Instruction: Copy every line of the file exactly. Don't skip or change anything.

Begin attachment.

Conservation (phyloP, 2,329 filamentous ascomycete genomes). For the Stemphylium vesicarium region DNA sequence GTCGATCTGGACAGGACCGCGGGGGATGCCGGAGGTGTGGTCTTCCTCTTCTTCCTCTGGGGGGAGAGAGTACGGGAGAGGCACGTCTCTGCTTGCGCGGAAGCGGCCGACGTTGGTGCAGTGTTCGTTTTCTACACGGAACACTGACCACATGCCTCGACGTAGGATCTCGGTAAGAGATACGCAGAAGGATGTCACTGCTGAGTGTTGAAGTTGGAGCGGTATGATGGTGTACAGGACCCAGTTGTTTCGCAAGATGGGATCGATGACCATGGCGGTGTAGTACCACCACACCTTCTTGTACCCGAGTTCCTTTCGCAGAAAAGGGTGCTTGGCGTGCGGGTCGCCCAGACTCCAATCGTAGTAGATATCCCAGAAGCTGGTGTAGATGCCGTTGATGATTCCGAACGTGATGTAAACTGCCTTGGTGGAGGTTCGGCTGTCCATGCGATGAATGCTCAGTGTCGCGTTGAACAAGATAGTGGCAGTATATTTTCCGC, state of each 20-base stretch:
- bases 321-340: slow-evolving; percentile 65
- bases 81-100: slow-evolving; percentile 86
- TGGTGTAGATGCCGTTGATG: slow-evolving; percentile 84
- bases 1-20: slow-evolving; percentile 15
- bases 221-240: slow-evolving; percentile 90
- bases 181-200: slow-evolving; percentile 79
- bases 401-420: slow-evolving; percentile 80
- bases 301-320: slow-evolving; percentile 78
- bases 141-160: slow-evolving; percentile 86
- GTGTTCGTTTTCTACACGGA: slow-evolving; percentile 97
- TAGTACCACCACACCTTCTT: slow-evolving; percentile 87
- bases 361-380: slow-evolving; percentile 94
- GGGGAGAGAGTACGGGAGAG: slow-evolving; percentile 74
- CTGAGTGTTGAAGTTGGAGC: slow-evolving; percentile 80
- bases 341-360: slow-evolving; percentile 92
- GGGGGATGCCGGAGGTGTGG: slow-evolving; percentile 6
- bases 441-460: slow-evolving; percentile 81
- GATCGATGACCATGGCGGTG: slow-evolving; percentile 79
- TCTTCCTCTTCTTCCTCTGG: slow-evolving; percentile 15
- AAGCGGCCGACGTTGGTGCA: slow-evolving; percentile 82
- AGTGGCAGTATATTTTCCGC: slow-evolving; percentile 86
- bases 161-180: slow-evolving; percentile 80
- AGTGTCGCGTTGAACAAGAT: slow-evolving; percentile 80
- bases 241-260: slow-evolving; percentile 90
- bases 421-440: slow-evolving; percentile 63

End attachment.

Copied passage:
Conservation (phyloP, 2,329 filamentous ascomycete genomes). For the Stemphylium vesicarium region DNA sequence GTCGATCTGGACAGGACCGCGGGGGATGCCGGAGGTGTGGTCTTCCTCTTCTTCCTCTGGGGGGAGAGAGTACGGGAGAGGCACGTCTCTGCTTGCGCGGAAGCGGCCGACGTTGGTGCAGTGTTCGTTTTCTACACGGAACACTGACCACATGCCTCGACGTAGGATCTCGGTAAGAGATACGCAGAAGGATGTCACTGCTGAGTGTTGAAGTTGGAGCGGTATGATGGTGTACAGGACCCAGTTGTTTCGCAAGATGGGATCGATGACCATGGCGGTGTAGTACCACCACACCTTCTTGTACCCGAGTTCCTTTCGCAGAAAAGGGTGCTTGGCGTGCGGGTCGCCCAGACTCCAATCGTAGTAGATATCCCAGAAGCTGGTGTAGATGCCGTTGATGATTCCGAACGTGATGTAAACTGCCTTGGTGGAGGTTCGGCTGTCCATGCGATGAATGCTCAGTGTCGCGTTGAACAAGATAGTGGCAGTATATTTTCCGC, state of each 20-base stretch:
- bases 321-340: slow-evolving; percentile 65
- bases 81-100: slow-evolving; percentile 86
- TGGTGTAGATGCCGTTGATG: slow-evolving; percentile 84
- bases 1-20: slow-evolving; percentile 15
- bases 221-240: slow-evolving; percentile 90
- bases 181-200: slow-evolving; percentile 79
- bases 401-420: slow-evolving; percentile 80
- bases 301-320: slow-evolving; percentile 78
- bases 141-160: slow-evolving; percentile 86
- GTGTTCGTTTTCTACACGGA: slow-evolving; percentile 97
- TAGTACCACCACACCTTCTT: slow-evolving; percentile 87
- bases 361-380: slow-evolving; percentile 94
- GGGGAGAGAGTACGGGAGAG: slow-evolving; percentile 74
- CTGAGTGTTGAAGTTGGAGC: slow-evolving; percentile 80
- bases 341-360: slow-evolving; percentile 92
- GGGGGATGCCGGAGGTGTGG: slow-evolving; percentile 6
- bases 441-460: slow-evolving; percentile 81
- GATCGATGACCATGGCGGTG: slow-evolving; percentile 79
- TCTTCCTCTTCTTCCTCTGG: slow-evolving; percentile 15
- AAGCGGCCGACGTTGGTGCA: slow-evolving; percentile 82
- AGTGGCAGTATATTTTCCGC: slow-evolving; percentile 86
- bases 161-180: slow-evolving; percentile 80
- AGTGTCGCGTTGAACAAGAT: slow-evolving; percentile 80
- bases 241-260: slow-evolving; percentile 90
- bases 421-440: slow-evolving; percentile 63